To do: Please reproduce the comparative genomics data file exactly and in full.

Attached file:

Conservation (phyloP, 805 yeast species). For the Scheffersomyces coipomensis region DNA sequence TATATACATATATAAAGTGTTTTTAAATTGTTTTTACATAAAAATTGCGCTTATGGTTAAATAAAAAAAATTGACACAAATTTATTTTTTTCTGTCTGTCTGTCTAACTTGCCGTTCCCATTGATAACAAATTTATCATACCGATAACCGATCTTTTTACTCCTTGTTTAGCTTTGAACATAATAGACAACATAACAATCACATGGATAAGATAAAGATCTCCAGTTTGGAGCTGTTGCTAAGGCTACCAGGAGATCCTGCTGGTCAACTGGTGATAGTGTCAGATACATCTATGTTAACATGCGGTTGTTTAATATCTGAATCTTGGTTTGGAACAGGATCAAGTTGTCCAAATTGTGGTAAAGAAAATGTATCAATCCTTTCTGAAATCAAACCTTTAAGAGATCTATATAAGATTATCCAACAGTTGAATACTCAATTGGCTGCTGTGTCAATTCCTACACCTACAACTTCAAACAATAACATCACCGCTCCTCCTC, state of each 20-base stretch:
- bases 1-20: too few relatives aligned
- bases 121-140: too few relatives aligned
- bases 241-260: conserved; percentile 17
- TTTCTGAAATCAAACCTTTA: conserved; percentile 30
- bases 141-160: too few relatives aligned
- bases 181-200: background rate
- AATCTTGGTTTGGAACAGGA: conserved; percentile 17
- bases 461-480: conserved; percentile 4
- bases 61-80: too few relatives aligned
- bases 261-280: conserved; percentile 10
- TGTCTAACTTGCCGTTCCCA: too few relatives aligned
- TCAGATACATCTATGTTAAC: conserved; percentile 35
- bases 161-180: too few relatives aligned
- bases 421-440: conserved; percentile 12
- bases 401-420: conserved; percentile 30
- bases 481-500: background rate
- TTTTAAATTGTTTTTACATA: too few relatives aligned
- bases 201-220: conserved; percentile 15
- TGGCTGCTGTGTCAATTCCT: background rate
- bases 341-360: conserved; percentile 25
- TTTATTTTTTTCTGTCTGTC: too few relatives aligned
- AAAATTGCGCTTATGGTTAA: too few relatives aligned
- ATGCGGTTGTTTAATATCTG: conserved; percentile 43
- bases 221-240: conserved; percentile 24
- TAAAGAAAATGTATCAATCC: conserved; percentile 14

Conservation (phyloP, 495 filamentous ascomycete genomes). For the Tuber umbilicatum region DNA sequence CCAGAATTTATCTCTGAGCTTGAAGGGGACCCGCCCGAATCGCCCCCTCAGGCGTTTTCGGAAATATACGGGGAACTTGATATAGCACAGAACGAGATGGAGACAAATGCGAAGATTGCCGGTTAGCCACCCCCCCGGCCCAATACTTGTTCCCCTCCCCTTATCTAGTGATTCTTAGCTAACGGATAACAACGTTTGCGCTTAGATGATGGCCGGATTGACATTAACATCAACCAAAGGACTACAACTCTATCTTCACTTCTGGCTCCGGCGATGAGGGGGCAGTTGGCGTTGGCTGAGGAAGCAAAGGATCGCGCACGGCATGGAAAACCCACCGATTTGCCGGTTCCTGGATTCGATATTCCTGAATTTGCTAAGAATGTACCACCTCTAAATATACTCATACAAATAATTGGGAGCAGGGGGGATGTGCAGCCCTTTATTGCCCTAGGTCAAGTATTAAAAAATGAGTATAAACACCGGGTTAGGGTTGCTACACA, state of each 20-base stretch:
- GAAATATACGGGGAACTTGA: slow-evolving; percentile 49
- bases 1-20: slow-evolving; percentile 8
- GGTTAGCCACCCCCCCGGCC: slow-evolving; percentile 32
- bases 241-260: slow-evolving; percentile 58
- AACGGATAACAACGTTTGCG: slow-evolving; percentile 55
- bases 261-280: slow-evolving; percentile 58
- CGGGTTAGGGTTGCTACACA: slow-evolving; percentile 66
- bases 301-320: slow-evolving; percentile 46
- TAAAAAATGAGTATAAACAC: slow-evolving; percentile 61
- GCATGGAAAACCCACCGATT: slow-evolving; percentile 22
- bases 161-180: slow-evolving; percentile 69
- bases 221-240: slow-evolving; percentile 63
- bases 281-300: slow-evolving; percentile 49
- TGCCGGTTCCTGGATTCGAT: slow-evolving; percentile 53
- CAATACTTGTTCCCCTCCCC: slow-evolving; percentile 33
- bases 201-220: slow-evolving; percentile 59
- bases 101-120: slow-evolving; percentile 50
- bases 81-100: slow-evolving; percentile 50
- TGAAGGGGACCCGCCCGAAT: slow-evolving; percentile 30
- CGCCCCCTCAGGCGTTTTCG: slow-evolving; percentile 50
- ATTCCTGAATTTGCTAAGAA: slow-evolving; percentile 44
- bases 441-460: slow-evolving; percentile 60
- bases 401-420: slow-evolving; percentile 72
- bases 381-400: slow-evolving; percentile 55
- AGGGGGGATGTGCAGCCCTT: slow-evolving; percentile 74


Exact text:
Conservation (phyloP, 805 yeast species). For the Scheffersomyces coipomensis region DNA sequence TATATACATATATAAAGTGTTTTTAAATTGTTTTTACATAAAAATTGCGCTTATGGTTAAATAAAAAAAATTGACACAAATTTATTTTTTTCTGTCTGTCTGTCTAACTTGCCGTTCCCATTGATAACAAATTTATCATACCGATAACCGATCTTTTTACTCCTTGTTTAGCTTTGAACATAATAGACAACATAACAATCACATGGATAAGATAAAGATCTCCAGTTTGGAGCTGTTGCTAAGGCTACCAGGAGATCCTGCTGGTCAACTGGTGATAGTGTCAGATACATCTATGTTAACATGCGGTTGTTTAATATCTGAATCTTGGTTTGGAACAGGATCAAGTTGTCCAAATTGTGGTAAAGAAAATGTATCAATCCTTTCTGAAATCAAACCTTTAAGAGATCTATATAAGATTATCCAACAGTTGAATACTCAATTGGCTGCTGTGTCAATTCCTACACCTACAACTTCAAACAATAACATCACCGCTCCTCCTC, state of each 20-base stretch:
- bases 1-20: too few relatives aligned
- bases 121-140: too few relatives aligned
- bases 241-260: conserved; percentile 17
- TTTCTGAAATCAAACCTTTA: conserved; percentile 30
- bases 141-160: too few relatives aligned
- bases 181-200: background rate
- AATCTTGGTTTGGAACAGGA: conserved; percentile 17
- bases 461-480: conserved; percentile 4
- bases 61-80: too few relatives aligned
- bases 261-280: conserved; percentile 10
- TGTCTAACTTGCCGTTCCCA: too few relatives aligned
- TCAGATACATCTATGTTAAC: conserved; percentile 35
- bases 161-180: too few relatives aligned
- bases 421-440: conserved; percentile 12
- bases 401-420: conserved; percentile 30
- bases 481-500: background rate
- TTTTAAATTGTTTTTACATA: too few relatives aligned
- bases 201-220: conserved; percentile 15
- TGGCTGCTGTGTCAATTCCT: background rate
- bases 341-360: conserved; percentile 25
- TTTATTTTTTTCTGTCTGTC: too few relatives aligned
- AAAATTGCGCTTATGGTTAA: too few relatives aligned
- ATGCGGTTGTTTAATATCTG: conserved; percentile 43
- bases 221-240: conserved; percentile 24
- TAAAGAAAATGTATCAATCC: conserved; percentile 14

Conservation (phyloP, 495 filamentous ascomycete genomes). For the Tuber umbilicatum region DNA sequence CCAGAATTTATCTCTGAGCTTGAAGGGGACCCGCCCGAATCGCCCCCTCAGGCGTTTTCGGAAATATACGGGGAACTTGATATAGCACAGAACGAGATGGAGACAAATGCGAAGATTGCCGGTTAGCCACCCCCCCGGCCCAATACTTGTTCCCCTCCCCTTATCTAGTGATTCTTAGCTAACGGATAACAACGTTTGCGCTTAGATGATGGCCGGATTGACATTAACATCAACCAAAGGACTACAACTCTATCTTCACTTCTGGCTCCGGCGATGAGGGGGCAGTTGGCGTTGGCTGAGGAAGCAAAGGATCGCGCACGGCATGGAAAACCCACCGATTTGCCGGTTCCTGGATTCGATATTCCTGAATTTGCTAAGAATGTACCACCTCTAAATATACTCATACAAATAATTGGGAGCAGGGGGGATGTGCAGCCCTTTATTGCCCTAGGTCAAGTATTAAAAAATGAGTATAAACACCGGGTTAGGGTTGCTACACA, state of each 20-base stretch:
- GAAATATACGGGGAACTTGA: slow-evolving; percentile 49
- bases 1-20: slow-evolving; percentile 8
- GGTTAGCCACCCCCCCGGCC: slow-evolving; percentile 32
- bases 241-260: slow-evolving; percentile 58
- AACGGATAACAACGTTTGCG: slow-evolving; percentile 55
- bases 261-280: slow-evolving; percentile 58
- CGGGTTAGGGTTGCTACACA: slow-evolving; percentile 66
- bases 301-320: slow-evolving; percentile 46
- TAAAAAATGAGTATAAACAC: slow-evolving; percentile 61
- GCATGGAAAACCCACCGATT: slow-evolving; percentile 22
- bases 161-180: slow-evolving; percentile 69
- bases 221-240: slow-evolving; percentile 63
- bases 281-300: slow-evolving; percentile 49
- TGCCGGTTCCTGGATTCGAT: slow-evolving; percentile 53
- CAATACTTGTTCCCCTCCCC: slow-evolving; percentile 33
- bases 201-220: slow-evolving; percentile 59
- bases 101-120: slow-evolving; percentile 50
- bases 81-100: slow-evolving; percentile 50
- TGAAGGGGACCCGCCCGAAT: slow-evolving; percentile 30
- CGCCCCCTCAGGCGTTTTCG: slow-evolving; percentile 50
- ATTCCTGAATTTGCTAAGAA: slow-evolving; percentile 44
- bases 441-460: slow-evolving; percentile 60
- bases 401-420: slow-evolving; percentile 72
- bases 381-400: slow-evolving; percentile 55
- AGGGGGGATGTGCAGCCCTT: slow-evolving; percentile 74